Should Bosses Have Access to Workers’ Genetic-Test Results? / WSJ

Reposted from the Wall Street Journal

U.S. Government Files First Cases Under Statute Meant to Protect Workers

By Melanie Trottman

Genetic testing is becoming a cornerstone of modern medicine—used to measure the likelihood of developing diseases from cancer to mental illness.

Employers increasingly are running up against a federal law that governs how genetic information can be used. Pictured, a DNA sample in a Petri dish. Getty Images

But as health-care providers move quickly to use the information, employers increasingly are running up against a federal law that governs how genetic information can be used.

The Genetic Information Nondiscrimination Act bars companies from asking about family medical history or genetic testing—limiting the information that some employers have used to gauge the fitness of their workers and encourage healthier lifestyles.

Asking for the information—for example, during a mandatory physical or an exam that was part of a job offer—is enough to constitute a violation. GINA also prohibits companies from using such information to hire, fire or promote employees.

Family Matters

The Genetic Information Nondiscrimination Act covers family medical history, data on genetic tests and information about requests for genetic services. Employers generally are barred from:

  • Asking for family medical history or genetic-test results during required exams.
  • Probing about the illness of an employee or a family member.
  • Requiring workers to provide family medical histories.
  • Using genetic information for hiring, firing, promotion, pay, benefits, etc.

Source: EEOC

“This is beginning to create a pretty direct conflict because in order to prevent the misuse of this information, you’re stopping good medicine,” says Larry Lorber, co-head of the Washington, D.C., labor-and-employment group at corporate law firm Proskauer Rose LLP.

The Equal Employment Opportunity Commission recently filed its first two lawsuits under GINA against companies that it says improperly collected genetic information, bringing cases against a Tulsa, Okla., fabric distributor and a Corning, N.Y., nursing home. The agency alleges that during required physical exams for employees or for people offered jobs, the companies illegally asked about family medical histories, such as heart disease, cancer and mental disorders.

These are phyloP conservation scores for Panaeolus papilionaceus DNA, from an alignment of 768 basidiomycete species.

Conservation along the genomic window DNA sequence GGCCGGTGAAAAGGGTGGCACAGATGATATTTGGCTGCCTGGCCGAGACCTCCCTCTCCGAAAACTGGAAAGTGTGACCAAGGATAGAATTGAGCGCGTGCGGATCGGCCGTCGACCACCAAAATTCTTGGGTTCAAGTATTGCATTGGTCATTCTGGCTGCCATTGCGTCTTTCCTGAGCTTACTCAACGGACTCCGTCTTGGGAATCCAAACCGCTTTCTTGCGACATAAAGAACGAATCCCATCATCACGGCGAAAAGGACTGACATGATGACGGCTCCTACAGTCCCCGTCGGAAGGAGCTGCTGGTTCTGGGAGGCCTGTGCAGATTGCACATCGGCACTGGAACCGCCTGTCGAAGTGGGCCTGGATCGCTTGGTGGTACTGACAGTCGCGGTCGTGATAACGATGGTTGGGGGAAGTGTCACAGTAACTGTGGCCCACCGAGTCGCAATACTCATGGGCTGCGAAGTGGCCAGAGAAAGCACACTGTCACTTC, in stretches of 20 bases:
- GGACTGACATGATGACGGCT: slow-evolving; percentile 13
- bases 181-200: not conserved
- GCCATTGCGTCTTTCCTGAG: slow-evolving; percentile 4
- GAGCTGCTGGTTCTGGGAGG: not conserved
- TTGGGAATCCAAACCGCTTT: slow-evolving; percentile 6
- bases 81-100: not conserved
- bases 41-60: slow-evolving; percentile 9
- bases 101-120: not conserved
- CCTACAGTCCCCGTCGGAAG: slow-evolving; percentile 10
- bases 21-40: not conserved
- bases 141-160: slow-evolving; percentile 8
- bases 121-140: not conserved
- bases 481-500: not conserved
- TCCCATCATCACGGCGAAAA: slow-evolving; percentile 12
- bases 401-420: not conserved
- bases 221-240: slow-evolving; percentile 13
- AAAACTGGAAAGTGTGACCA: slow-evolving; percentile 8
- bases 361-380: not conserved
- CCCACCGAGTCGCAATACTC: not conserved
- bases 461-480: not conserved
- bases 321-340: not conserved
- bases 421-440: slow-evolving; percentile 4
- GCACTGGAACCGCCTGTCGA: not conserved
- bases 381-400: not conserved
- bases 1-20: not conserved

The suits signal stepped up enforcement of a 2008 law signed by President George W. Bush that was intended in part to encourage more Americans to get genetic tests without fear their employers would use the information to weed out workers at risk of developing health problems.

EEOC Legal Counsel Peggy Mastroianni offers an example of how an employer could go wrong. “Someone is up for a promotion. It’s a woman, age 50, and you know early Alzheimer’s runs in her family, so you don’t promote her because you don’t know how long she’s going to last,” Ms. Mastroianni says. “There’s an absolute prohibition on doing that and there are no exceptions.”

The agency says it is sifting through about 170 claims filed by workers, applicants and former employees who say companies unlawfully asked for genetic information or used it to discriminate. Under GINA, such information includes family medical history, the results of an individual’s or family member’s genetic test and a person’s request for or use of genetic services, such as genetic counseling, Ms. Mastroianni says. With a few exceptions, the law bars employers from requesting, requiring or buying this information.

“We’ll see even more genetic information available about all of us, which is why it is so important to have laws to make sure that information is used appropriately,” says Jeremy Gruber, president and executive director of the Council for Responsible Genetics, and an early supporter of the law. Since employers aren’t scientists or doctors, he says, they “have no ability to truly understand or use this information properly.”